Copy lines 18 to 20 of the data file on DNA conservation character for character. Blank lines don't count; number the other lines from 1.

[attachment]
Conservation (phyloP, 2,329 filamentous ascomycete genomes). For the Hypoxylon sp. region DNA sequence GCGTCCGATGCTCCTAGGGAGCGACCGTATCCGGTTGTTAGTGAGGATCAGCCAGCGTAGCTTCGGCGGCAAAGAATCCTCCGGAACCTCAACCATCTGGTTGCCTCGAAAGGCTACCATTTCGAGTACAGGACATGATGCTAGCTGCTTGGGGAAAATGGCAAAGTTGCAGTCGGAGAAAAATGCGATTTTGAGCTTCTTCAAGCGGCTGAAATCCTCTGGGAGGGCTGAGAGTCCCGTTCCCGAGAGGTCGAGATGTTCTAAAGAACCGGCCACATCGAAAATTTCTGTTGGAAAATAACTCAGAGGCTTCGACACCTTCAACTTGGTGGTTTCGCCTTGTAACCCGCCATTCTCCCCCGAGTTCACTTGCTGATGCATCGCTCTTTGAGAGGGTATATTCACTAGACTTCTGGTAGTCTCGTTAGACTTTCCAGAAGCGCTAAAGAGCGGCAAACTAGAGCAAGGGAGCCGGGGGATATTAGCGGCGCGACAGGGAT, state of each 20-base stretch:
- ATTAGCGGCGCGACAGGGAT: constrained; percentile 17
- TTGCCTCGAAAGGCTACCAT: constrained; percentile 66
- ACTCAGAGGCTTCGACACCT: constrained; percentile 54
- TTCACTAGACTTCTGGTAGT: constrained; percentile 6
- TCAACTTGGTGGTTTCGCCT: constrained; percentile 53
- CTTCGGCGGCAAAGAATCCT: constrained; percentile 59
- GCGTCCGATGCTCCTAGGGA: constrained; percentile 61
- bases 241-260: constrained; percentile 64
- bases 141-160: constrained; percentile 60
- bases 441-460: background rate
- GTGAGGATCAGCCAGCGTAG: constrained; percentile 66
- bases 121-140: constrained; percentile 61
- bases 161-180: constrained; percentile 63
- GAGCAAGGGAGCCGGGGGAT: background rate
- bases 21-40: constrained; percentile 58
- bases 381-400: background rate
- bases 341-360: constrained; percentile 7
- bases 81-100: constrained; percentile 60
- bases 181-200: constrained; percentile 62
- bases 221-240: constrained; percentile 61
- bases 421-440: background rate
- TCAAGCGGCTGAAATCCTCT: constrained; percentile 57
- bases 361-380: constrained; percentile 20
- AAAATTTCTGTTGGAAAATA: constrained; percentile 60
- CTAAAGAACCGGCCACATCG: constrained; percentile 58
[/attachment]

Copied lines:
- bases 341-360: constrained; percentile 7
- bases 81-100: constrained; percentile 60
- bases 181-200: constrained; percentile 62